Ogunleke, who works at the Federal College of Animal Health and Production Technology, Ibadan, made the call at a training workshop on sheep and goat farming as a means of wealth creation.
The event held in Ibadan.
The scientist said that increase in production of animals would boost export.
The News Agency of Nigeria reports that the training was organised by the Sheep and Goat Farmers Association of Nigeria (SHEGOFAN) in collaboration with an Ibadan-based radio station, King FM 103.9.
Ogunleke said that animal production was of high economic importance, noting that sheep and goats provided skin, hair and manure as well as meat, milk and other products capable of tackling malnutrition.
She advised farmers to increase their production and see their produce as essential to the wellbeing of the citizens and the development of the country.
“Take your farming as a business; not as a charity organisation; always take record of your production, sales and every transaction that takes place in your farm.
“Always feed your animals well; when they are well fed, there will be less diseases and mortality, while quality production and pasture establishment will be guaranteed,” she said.
Mrs Grace Fanawopo, a representative of the Bank of Agriculture, said at the event that the bank had been supporting small ruminant farmers because of their importance in the South-West and the entire Nigeria.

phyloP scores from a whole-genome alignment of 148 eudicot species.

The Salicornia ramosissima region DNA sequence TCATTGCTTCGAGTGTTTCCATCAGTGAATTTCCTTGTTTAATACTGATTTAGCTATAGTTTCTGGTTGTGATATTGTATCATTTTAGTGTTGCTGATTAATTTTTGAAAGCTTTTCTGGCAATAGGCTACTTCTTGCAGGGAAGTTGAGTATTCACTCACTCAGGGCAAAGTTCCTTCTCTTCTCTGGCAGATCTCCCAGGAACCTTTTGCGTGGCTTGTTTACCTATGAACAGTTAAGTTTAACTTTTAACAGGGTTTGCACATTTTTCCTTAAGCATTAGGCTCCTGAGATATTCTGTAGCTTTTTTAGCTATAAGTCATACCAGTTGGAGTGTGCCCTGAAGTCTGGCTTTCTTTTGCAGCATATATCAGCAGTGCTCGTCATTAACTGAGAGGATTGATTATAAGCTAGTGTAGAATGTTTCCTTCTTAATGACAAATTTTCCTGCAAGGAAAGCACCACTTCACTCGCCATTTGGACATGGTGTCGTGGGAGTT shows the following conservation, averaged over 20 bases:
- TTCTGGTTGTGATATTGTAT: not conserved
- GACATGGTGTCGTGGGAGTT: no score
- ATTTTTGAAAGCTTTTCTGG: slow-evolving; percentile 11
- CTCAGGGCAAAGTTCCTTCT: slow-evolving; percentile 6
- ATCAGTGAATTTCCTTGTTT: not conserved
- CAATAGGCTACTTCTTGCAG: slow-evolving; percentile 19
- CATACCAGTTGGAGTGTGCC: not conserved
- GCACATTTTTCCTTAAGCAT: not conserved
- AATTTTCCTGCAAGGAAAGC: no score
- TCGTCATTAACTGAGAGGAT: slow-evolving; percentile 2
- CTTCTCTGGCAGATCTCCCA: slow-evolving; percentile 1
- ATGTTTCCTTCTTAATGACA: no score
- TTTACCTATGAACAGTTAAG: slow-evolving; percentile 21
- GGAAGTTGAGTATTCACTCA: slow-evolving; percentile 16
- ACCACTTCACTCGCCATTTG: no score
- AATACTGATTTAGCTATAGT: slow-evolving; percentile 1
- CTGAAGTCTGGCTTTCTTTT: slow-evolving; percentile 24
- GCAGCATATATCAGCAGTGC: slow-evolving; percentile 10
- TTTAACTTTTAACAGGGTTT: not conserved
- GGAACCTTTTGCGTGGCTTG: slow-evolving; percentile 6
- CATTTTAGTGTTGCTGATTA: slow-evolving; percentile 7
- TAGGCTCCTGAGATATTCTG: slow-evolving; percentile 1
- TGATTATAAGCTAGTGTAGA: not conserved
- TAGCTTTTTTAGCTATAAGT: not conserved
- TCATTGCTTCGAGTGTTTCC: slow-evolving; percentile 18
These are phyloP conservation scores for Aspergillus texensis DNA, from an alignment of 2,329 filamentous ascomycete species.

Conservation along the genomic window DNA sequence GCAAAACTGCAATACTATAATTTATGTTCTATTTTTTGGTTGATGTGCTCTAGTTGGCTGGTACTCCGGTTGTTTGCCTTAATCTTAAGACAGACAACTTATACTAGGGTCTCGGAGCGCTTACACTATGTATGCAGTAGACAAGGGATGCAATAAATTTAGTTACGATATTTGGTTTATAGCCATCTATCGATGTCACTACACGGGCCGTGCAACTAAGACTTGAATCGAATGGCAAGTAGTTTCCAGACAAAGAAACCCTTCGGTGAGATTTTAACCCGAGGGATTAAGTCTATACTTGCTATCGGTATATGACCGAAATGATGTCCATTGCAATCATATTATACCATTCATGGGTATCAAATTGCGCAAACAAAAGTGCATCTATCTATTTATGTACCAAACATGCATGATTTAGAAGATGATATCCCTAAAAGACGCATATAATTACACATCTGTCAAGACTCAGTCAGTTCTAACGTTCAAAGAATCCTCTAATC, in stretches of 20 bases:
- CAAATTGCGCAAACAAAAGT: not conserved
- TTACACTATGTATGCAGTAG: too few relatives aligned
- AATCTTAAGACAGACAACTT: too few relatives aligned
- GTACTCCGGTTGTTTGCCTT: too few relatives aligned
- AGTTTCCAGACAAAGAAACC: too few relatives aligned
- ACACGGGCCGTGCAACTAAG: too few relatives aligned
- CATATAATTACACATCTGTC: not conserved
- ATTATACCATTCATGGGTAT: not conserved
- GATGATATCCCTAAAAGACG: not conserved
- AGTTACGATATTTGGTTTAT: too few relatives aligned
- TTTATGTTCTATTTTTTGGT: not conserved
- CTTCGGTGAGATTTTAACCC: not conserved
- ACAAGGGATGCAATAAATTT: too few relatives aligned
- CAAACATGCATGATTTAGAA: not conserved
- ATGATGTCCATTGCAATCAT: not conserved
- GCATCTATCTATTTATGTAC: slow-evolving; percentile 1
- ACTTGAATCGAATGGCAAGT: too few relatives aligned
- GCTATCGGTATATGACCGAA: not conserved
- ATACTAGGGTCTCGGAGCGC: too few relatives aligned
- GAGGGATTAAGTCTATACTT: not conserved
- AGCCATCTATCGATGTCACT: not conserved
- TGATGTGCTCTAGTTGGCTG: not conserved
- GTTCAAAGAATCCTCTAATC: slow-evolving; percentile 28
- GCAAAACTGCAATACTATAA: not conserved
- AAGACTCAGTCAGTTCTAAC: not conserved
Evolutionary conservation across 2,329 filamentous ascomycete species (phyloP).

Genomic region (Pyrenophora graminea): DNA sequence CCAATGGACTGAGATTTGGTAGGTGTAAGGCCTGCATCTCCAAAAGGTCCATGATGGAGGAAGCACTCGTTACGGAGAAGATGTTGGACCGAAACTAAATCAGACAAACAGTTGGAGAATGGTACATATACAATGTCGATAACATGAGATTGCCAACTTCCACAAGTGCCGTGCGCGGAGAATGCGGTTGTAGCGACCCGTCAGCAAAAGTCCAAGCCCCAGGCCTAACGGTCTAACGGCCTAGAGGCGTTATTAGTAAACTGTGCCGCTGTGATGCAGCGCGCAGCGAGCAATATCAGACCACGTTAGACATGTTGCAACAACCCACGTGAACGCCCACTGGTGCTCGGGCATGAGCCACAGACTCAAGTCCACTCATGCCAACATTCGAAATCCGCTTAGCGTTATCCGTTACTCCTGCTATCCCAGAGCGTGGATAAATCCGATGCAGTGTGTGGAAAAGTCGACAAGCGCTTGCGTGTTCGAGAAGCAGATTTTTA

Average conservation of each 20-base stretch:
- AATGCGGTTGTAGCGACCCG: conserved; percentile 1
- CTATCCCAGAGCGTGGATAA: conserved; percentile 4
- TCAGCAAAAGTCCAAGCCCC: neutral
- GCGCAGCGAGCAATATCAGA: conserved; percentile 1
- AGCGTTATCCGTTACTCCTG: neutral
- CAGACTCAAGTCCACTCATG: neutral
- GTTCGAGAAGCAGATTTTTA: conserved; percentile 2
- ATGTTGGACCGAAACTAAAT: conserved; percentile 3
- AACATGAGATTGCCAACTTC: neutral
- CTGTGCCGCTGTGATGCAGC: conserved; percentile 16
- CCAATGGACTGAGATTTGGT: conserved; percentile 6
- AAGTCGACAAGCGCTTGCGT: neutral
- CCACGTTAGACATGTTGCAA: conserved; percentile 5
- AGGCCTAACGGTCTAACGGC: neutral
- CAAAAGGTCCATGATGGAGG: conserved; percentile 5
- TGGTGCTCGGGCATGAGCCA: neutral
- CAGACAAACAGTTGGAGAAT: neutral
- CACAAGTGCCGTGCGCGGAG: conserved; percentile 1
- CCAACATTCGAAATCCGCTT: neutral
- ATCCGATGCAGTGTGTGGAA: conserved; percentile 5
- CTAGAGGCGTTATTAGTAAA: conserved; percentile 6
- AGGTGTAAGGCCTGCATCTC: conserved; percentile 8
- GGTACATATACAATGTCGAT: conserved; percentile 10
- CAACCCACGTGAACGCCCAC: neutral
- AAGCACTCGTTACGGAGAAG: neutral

Fanawopo assured the farmers that her bank would continue to give support.
“You don’t have any problem when it comes to loan; we are there for you; just come, open an account with us; after three months, we will come and inspect what you are doing, and after, that we will give you loan.
“Our loan interest is low; it can be given to you within one or two weeks, once you pass the inspection; so, be serious with your business; that is the most important thing,” she advised.
Fanawopo also urged the farmers to make good use of the training to improve production of small ruminants in the country.
Earlier, the SHEGOFAN National President, Alhaji Wahabi Salami, said that the training was aimed at improving household incomes, enhancing food security through improved performance and ensuring a paradigm shift among players in sheep and goat production.
He added that the training was targeted at transforming animal farming from subsistence level to a viable and profitable commercial enterprise.